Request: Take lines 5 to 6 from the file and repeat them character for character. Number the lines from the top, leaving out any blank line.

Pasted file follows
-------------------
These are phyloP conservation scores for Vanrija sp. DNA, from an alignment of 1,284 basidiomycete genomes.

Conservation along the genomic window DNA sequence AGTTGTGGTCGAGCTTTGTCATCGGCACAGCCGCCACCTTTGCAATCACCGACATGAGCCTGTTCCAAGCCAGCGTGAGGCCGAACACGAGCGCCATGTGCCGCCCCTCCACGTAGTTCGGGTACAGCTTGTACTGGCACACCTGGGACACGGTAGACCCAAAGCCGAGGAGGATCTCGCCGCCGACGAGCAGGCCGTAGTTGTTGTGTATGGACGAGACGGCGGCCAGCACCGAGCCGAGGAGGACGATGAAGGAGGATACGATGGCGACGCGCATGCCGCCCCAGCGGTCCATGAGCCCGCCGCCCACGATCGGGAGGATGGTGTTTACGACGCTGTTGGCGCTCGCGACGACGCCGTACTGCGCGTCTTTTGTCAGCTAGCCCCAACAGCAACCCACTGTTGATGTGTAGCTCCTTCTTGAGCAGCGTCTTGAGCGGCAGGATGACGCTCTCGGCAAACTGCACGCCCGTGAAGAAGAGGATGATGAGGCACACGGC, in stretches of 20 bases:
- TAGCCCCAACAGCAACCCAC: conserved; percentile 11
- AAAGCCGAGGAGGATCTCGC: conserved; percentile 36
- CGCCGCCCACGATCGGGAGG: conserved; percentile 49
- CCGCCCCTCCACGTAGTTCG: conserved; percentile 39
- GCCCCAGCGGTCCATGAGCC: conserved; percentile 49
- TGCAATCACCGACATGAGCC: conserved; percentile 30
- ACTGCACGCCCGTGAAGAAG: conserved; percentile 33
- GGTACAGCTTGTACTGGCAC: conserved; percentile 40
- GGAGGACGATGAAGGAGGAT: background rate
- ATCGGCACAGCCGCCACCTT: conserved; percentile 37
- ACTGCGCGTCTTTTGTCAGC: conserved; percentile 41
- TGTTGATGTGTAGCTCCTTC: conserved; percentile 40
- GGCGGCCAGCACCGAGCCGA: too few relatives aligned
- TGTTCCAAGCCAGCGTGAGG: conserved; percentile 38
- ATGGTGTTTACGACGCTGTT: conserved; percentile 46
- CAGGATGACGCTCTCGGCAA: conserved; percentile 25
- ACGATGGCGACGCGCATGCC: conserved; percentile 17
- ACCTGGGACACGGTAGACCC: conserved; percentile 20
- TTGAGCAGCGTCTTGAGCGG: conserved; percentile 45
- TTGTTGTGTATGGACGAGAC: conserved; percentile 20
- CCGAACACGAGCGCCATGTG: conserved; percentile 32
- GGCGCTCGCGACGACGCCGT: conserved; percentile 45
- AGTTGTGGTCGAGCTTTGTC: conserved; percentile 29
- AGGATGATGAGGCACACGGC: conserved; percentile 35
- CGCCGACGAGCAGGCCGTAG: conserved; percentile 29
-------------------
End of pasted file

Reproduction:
- CGCCGCCCACGATCGGGAGG: conserved; percentile 49
- CCGCCCCTCCACGTAGTTCG: conserved; percentile 39